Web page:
The Nanhai district of Foshan city, Guangdong Province, China, has been locked down for several weeks after an outbreak of the CCP virus. But after unexplained lockdown extensions and no official notices or testing from local authorities, multiple protests broke out simultaneously in various local communities on the evening of June 21, with over a thousand residents gathering at different intersections. According to locals who spoke to The Epoch Times, authorities sent SWAT teams to the sites and clashed with the protesters.
Opaque Government Information
Wang An (pseudonym), a resident of Dongting community, Dali town, Nanhai District, told The Epoch Times that there are neither confirmed cases of COVID-19 nor close contacts of a confirmed case. However, local authorities repeatedly extended the lockdown without any explanation and provided no official documents or updates during the shutdown time.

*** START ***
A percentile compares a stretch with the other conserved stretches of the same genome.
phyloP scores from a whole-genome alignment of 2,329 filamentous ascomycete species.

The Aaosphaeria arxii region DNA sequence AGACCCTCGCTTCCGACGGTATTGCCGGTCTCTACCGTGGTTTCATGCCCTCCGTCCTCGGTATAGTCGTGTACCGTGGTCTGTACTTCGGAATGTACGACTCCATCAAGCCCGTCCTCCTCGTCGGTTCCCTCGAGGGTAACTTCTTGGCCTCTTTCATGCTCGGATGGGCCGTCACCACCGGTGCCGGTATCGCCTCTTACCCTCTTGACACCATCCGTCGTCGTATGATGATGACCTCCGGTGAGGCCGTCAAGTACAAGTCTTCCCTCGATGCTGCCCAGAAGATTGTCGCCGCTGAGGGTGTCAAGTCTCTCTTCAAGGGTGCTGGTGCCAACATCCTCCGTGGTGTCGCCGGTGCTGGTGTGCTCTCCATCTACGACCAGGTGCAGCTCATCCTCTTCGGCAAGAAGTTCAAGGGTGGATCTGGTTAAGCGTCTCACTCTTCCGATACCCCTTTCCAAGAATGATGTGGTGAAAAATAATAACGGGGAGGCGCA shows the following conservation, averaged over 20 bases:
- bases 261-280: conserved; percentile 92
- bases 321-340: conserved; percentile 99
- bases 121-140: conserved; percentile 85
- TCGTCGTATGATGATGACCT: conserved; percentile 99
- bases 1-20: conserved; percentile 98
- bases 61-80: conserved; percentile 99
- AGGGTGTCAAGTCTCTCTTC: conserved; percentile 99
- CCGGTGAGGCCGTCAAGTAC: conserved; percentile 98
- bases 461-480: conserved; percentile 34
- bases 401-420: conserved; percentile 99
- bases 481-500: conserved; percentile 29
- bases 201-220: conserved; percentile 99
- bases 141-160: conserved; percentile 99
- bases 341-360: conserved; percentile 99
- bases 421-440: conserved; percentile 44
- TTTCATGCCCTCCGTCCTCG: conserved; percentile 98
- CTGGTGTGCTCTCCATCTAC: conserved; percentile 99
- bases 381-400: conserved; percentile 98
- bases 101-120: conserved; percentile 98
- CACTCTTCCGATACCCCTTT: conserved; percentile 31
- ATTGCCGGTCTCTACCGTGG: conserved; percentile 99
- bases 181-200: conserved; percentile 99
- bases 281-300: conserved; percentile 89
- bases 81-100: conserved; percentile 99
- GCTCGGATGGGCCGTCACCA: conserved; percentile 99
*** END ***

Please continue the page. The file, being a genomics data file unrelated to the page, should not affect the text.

“We don’t have any [COVID-19] cases here, no confirmed infections, we don’t even have any confirmed close contact with a case either. We’ve cooperated with the 14-day lockdown and they have not lifted it,” Wang said.
“Now that the 14 days have passed, they [the local authorities] have neither lifted the lockdown nor told us whether it would continue. What we hear is all hearsay. [The authorities] issued a document to the landlord, that’s how we know that it’s been extended for three more days. We tolerated the extra three days, but not a single COVID-19 test was arranged during the three extended days of lockdown … We learned from unofficial sources that the lockdown would be further extended, and that’s why we could not bear it any more last night and we broke out,” Wang said.